Antonio Gisbert, The Arrival of the Pilgrim Fathers

Church and State: Law, Politics, and Religion

Instructor: Jenny Logan
This is an online course (Eastern Time)

In the United States, are religious rights supreme? Over the last two decades, the Supreme Court has issued a series of decisions that have elevated religious rights over the claims of workers, women, LGBTQIA+ people, and public health, indicating a nascent intent to create and enforce a hierarchy of rights with a narrow swath of religion at the top. As Melinda Cooper has argued, the concept of religious freedom in America “encapsulates the ‘double movement’ of liberal and conservative tendencies … which sees political freedom as intimately subordinate to moral law.” Yet, while we often associate “religious liberty” with the Christian Right, the “free exercise” clause (on which religious rights depend) is also implicated in everything from the right to provide food and shelter to immigrants; to abortion access, same-sex marriage, the death penalty, protest, and even ceremonial drug-taking. How can we understand the constitutional history of “religious freedom” in the United States? How can religious claims be balanced against the prerogatives of a democratic state, as well as the claims of individual “secular” rights to freedom of speech, action, and association? Is religion constitutionally “supreme” in the United States? If so, what does that mean for our understanding of the separation of church and state?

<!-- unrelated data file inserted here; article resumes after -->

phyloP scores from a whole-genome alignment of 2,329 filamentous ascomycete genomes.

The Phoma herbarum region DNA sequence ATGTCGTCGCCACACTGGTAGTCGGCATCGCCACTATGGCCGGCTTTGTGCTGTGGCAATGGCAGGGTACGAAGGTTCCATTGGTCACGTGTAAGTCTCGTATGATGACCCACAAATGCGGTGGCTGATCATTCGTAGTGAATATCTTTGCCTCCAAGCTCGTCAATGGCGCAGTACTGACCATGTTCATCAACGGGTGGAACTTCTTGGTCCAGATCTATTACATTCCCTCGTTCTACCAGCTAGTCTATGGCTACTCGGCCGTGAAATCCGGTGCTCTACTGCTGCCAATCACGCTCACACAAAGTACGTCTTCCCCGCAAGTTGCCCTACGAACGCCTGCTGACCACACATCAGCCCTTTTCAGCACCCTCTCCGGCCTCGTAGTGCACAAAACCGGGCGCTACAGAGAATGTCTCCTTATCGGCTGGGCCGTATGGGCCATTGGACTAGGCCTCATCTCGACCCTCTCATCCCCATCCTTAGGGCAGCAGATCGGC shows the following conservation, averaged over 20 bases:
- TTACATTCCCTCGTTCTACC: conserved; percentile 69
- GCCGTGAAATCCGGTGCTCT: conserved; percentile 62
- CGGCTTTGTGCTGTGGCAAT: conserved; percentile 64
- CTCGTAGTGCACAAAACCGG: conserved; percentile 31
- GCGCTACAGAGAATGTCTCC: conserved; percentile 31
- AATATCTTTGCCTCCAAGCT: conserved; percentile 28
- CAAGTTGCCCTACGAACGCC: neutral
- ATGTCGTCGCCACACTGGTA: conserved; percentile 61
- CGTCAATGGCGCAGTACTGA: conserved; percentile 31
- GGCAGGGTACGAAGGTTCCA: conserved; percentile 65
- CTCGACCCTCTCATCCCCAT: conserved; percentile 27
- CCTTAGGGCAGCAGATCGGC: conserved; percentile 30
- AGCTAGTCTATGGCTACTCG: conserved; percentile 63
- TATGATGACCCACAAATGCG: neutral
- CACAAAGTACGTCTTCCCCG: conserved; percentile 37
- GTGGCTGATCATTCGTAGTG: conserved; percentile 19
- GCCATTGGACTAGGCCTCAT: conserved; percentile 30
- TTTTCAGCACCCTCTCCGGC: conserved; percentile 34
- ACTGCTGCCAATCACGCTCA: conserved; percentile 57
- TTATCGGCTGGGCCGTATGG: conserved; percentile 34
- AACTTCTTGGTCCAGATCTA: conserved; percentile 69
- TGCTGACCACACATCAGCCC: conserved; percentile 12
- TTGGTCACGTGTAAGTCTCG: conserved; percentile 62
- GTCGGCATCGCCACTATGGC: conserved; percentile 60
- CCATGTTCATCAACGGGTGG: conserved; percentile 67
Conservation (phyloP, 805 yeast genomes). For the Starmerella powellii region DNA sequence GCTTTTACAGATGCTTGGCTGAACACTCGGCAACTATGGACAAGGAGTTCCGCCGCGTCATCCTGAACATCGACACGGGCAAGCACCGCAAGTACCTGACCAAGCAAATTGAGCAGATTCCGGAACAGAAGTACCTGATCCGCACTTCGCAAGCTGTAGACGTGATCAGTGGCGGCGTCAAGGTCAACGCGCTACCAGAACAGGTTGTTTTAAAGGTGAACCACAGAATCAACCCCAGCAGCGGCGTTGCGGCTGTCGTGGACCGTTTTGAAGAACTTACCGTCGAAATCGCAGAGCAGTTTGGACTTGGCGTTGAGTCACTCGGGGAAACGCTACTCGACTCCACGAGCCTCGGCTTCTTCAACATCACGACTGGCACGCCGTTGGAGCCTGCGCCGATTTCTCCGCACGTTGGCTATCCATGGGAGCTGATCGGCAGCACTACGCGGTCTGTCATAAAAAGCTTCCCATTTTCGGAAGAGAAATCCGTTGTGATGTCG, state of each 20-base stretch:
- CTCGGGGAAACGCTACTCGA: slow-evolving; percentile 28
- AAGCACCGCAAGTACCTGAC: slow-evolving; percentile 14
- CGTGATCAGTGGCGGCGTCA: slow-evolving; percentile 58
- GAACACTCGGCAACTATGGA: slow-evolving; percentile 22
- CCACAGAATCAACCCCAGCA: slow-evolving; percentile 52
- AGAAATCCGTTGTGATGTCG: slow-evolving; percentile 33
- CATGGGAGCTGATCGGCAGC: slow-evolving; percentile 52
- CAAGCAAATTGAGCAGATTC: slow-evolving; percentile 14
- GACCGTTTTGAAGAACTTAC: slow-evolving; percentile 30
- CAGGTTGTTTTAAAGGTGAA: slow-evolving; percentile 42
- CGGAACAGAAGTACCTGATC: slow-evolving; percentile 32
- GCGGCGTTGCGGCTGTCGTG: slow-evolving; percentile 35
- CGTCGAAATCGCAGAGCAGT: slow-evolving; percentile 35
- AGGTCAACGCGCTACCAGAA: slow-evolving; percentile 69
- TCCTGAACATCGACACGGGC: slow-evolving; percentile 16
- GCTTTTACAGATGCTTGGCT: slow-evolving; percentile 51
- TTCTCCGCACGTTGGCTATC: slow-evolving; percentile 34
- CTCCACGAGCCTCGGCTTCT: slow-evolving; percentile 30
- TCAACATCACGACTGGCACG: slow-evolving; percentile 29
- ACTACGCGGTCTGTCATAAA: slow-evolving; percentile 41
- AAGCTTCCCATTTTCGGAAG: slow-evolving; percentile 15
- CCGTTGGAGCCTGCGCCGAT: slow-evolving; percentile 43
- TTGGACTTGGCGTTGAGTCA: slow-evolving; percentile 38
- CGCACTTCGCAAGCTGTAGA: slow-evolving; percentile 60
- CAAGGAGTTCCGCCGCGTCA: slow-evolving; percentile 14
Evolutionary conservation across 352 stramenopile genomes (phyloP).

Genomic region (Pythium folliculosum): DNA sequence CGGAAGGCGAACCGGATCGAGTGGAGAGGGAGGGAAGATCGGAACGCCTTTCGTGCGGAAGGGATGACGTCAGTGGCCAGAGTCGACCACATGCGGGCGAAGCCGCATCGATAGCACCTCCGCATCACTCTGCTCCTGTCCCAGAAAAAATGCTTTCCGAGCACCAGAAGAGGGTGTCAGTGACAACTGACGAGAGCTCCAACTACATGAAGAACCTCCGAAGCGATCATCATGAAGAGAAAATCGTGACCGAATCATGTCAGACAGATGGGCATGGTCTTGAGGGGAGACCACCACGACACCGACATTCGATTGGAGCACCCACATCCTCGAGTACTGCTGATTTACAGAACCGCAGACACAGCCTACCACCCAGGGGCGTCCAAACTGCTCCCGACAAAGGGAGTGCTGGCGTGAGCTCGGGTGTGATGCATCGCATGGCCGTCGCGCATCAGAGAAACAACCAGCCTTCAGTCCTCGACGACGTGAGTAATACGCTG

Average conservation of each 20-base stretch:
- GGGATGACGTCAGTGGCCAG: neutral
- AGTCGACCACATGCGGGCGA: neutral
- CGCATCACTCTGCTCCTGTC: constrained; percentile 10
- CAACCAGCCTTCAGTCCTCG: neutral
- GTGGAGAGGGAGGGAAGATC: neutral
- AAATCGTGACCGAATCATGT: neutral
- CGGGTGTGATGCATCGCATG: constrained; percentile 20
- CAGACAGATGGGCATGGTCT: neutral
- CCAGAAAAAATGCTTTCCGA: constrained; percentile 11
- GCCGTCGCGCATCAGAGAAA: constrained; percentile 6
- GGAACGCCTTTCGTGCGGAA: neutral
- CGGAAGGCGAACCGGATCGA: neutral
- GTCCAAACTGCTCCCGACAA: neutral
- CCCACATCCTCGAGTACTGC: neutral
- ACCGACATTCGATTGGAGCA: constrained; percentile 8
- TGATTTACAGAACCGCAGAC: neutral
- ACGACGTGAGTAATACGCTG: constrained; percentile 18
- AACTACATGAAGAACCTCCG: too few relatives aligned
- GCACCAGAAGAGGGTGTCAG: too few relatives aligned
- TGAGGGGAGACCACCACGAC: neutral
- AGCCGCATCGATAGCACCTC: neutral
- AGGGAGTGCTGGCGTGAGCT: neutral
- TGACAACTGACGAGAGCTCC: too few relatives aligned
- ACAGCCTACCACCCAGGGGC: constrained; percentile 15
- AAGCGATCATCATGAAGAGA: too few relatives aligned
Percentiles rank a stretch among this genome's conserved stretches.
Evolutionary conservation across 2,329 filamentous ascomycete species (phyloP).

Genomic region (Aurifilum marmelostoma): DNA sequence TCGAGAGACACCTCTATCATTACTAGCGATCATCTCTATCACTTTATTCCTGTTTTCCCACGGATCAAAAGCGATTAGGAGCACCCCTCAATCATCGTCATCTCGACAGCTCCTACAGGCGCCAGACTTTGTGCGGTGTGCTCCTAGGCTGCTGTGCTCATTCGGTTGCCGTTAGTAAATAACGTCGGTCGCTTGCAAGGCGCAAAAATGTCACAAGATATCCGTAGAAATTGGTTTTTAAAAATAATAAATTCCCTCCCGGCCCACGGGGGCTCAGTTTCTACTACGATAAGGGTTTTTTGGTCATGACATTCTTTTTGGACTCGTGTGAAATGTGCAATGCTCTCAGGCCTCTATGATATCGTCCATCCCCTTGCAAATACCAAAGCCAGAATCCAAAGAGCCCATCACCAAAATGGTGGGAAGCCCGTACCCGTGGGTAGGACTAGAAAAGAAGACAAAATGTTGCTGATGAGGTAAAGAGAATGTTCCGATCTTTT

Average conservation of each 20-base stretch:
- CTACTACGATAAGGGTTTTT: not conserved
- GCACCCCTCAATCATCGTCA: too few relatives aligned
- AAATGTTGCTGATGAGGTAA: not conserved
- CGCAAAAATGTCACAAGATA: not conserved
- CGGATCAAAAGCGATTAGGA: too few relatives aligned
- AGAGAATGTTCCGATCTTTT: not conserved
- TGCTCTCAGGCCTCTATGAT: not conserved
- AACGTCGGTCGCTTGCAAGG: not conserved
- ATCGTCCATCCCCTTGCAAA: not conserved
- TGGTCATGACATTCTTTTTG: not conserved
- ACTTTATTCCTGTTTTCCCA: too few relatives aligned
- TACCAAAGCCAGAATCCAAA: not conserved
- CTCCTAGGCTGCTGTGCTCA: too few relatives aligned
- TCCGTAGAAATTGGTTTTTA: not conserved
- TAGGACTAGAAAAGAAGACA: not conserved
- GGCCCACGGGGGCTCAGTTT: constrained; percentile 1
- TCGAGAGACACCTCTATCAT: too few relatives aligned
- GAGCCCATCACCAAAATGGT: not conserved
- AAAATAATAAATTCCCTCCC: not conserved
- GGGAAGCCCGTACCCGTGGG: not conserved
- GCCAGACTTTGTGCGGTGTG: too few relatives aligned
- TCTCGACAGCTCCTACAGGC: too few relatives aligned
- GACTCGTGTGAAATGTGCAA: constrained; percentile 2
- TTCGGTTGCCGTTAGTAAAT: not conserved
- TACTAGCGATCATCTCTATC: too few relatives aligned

In this course, we will take a deep dive into the “religion clauses” of the Constitution – the “free exercise” clause and the “establishment” clause – and their contemporary applications, interpretations, contestations, and limitations. Topics will include the relationship between religion and public institutions, drugs, vaccines, health care, education, and taxes. Throughout, we will ask: does religious liberty meaningfully exist for those outside the Christian right? Should mega-churches be tax-exempt? Can a hospital worker be fired for refusing to take a vaccine based on their religious beliefs? What does the increased assertion of religious liberty have to do, if anything, with broader attacks on the administrative state and other individual and collective rights? Do corporations have legally protected religious views? Can states prohibit abortion based on the religious doctrine that life begins at conception? Readings will be drawn primarily from Supreme Court decisions, with supplemental scholarly articles and commentary.

Course Schedule

Monday, 6:30-9:30pm ET
January 29 — February 19, 2024
4 weeks


Registration Open

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